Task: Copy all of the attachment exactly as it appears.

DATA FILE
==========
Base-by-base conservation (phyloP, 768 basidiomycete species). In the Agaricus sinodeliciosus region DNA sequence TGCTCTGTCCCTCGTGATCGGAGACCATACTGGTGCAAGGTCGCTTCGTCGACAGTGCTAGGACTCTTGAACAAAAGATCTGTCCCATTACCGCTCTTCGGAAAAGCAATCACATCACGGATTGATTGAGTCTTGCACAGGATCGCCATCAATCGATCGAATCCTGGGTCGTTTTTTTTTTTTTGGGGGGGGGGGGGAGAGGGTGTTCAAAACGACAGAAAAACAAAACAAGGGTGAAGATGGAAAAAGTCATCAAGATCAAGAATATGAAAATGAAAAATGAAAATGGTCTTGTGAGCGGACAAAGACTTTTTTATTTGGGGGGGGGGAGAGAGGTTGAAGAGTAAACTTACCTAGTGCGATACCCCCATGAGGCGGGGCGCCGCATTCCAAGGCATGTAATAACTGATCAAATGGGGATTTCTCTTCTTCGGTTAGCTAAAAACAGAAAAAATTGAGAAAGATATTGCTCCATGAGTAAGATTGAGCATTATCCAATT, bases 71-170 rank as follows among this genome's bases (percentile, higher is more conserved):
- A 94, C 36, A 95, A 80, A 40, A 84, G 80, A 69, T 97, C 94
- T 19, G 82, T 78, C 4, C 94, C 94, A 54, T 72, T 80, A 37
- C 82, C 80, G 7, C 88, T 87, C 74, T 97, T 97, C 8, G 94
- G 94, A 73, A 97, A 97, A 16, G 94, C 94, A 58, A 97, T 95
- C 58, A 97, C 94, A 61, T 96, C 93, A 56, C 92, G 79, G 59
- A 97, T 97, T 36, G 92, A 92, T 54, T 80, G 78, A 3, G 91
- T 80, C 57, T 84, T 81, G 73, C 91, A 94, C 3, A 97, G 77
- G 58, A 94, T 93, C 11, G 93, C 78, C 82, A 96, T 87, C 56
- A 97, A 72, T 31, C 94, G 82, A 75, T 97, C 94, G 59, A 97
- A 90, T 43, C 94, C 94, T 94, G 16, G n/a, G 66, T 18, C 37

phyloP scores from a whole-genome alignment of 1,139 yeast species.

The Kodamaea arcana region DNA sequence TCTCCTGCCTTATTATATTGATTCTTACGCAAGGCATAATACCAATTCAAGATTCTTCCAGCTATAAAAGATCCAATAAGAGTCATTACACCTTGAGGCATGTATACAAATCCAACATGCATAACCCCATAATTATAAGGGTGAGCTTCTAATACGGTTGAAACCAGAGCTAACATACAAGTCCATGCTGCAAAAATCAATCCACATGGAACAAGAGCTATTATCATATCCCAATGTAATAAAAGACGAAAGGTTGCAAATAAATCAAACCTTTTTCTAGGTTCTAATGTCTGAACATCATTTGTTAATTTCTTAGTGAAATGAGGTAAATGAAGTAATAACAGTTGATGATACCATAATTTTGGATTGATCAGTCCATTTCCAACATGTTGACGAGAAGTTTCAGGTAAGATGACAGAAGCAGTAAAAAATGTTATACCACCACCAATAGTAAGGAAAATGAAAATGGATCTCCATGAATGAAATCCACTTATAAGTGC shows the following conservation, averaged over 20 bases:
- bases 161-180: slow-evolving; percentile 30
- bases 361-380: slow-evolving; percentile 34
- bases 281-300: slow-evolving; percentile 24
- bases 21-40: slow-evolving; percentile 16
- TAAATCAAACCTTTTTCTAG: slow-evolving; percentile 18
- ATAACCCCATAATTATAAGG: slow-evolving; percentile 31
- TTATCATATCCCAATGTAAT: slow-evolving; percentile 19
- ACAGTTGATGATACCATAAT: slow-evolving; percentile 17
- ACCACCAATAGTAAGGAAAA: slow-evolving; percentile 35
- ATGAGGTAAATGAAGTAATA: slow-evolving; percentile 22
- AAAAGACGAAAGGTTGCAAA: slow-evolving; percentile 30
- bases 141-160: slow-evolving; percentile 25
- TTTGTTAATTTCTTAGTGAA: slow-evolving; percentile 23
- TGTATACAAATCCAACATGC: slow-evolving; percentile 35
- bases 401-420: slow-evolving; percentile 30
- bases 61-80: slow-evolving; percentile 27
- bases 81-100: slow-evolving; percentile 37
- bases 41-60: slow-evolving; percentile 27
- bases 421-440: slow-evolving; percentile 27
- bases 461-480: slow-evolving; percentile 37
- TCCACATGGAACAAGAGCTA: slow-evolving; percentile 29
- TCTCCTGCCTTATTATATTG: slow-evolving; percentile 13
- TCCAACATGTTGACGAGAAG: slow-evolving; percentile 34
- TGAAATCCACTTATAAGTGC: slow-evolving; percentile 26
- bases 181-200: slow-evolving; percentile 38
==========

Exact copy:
Base-by-base conservation (phyloP, 768 basidiomycete species). In the Agaricus sinodeliciosus region DNA sequence TGCTCTGTCCCTCGTGATCGGAGACCATACTGGTGCAAGGTCGCTTCGTCGACAGTGCTAGGACTCTTGAACAAAAGATCTGTCCCATTACCGCTCTTCGGAAAAGCAATCACATCACGGATTGATTGAGTCTTGCACAGGATCGCCATCAATCGATCGAATCCTGGGTCGTTTTTTTTTTTTTGGGGGGGGGGGGGAGAGGGTGTTCAAAACGACAGAAAAACAAAACAAGGGTGAAGATGGAAAAAGTCATCAAGATCAAGAATATGAAAATGAAAAATGAAAATGGTCTTGTGAGCGGACAAAGACTTTTTTATTTGGGGGGGGGGAGAGAGGTTGAAGAGTAAACTTACCTAGTGCGATACCCCCATGAGGCGGGGCGCCGCATTCCAAGGCATGTAATAACTGATCAAATGGGGATTTCTCTTCTTCGGTTAGCTAAAAACAGAAAAAATTGAGAAAGATATTGCTCCATGAGTAAGATTGAGCATTATCCAATT, bases 71-170 rank as follows among this genome's bases (percentile, higher is more conserved):
- A 94, C 36, A 95, A 80, A 40, A 84, G 80, A 69, T 97, C 94
- T 19, G 82, T 78, C 4, C 94, C 94, A 54, T 72, T 80, A 37
- C 82, C 80, G 7, C 88, T 87, C 74, T 97, T 97, C 8, G 94
- G 94, A 73, A 97, A 97, A 16, G 94, C 94, A 58, A 97, T 95
- C 58, A 97, C 94, A 61, T 96, C 93, A 56, C 92, G 79, G 59
- A 97, T 97, T 36, G 92, A 92, T 54, T 80, G 78, A 3, G 91
- T 80, C 57, T 84, T 81, G 73, C 91, A 94, C 3, A 97, G 77
- G 58, A 94, T 93, C 11, G 93, C 78, C 82, A 96, T 87, C 56
- A 97, A 72, T 31, C 94, G 82, A 75, T 97, C 94, G 59, A 97
- A 90, T 43, C 94, C 94, T 94, G 16, G n/a, G 66, T 18, C 37

phyloP scores from a whole-genome alignment of 1,139 yeast species.

The Kodamaea arcana region DNA sequence TCTCCTGCCTTATTATATTGATTCTTACGCAAGGCATAATACCAATTCAAGATTCTTCCAGCTATAAAAGATCCAATAAGAGTCATTACACCTTGAGGCATGTATACAAATCCAACATGCATAACCCCATAATTATAAGGGTGAGCTTCTAATACGGTTGAAACCAGAGCTAACATACAAGTCCATGCTGCAAAAATCAATCCACATGGAACAAGAGCTATTATCATATCCCAATGTAATAAAAGACGAAAGGTTGCAAATAAATCAAACCTTTTTCTAGGTTCTAATGTCTGAACATCATTTGTTAATTTCTTAGTGAAATGAGGTAAATGAAGTAATAACAGTTGATGATACCATAATTTTGGATTGATCAGTCCATTTCCAACATGTTGACGAGAAGTTTCAGGTAAGATGACAGAAGCAGTAAAAAATGTTATACCACCACCAATAGTAAGGAAAATGAAAATGGATCTCCATGAATGAAATCCACTTATAAGTGC shows the following conservation, averaged over 20 bases:
- bases 161-180: slow-evolving; percentile 30
- bases 361-380: slow-evolving; percentile 34
- bases 281-300: slow-evolving; percentile 24
- bases 21-40: slow-evolving; percentile 16
- TAAATCAAACCTTTTTCTAG: slow-evolving; percentile 18
- ATAACCCCATAATTATAAGG: slow-evolving; percentile 31
- TTATCATATCCCAATGTAAT: slow-evolving; percentile 19
- ACAGTTGATGATACCATAAT: slow-evolving; percentile 17
- ACCACCAATAGTAAGGAAAA: slow-evolving; percentile 35
- ATGAGGTAAATGAAGTAATA: slow-evolving; percentile 22
- AAAAGACGAAAGGTTGCAAA: slow-evolving; percentile 30
- bases 141-160: slow-evolving; percentile 25
- TTTGTTAATTTCTTAGTGAA: slow-evolving; percentile 23
- TGTATACAAATCCAACATGC: slow-evolving; percentile 35
- bases 401-420: slow-evolving; percentile 30
- bases 61-80: slow-evolving; percentile 27
- bases 81-100: slow-evolving; percentile 37
- bases 41-60: slow-evolving; percentile 27
- bases 421-440: slow-evolving; percentile 27
- bases 461-480: slow-evolving; percentile 37
- TCCACATGGAACAAGAGCTA: slow-evolving; percentile 29
- TCTCCTGCCTTATTATATTG: slow-evolving; percentile 13
- TCCAACATGTTGACGAGAAG: slow-evolving; percentile 34
- TGAAATCCACTTATAAGTGC: slow-evolving; percentile 26
- bases 181-200: slow-evolving; percentile 38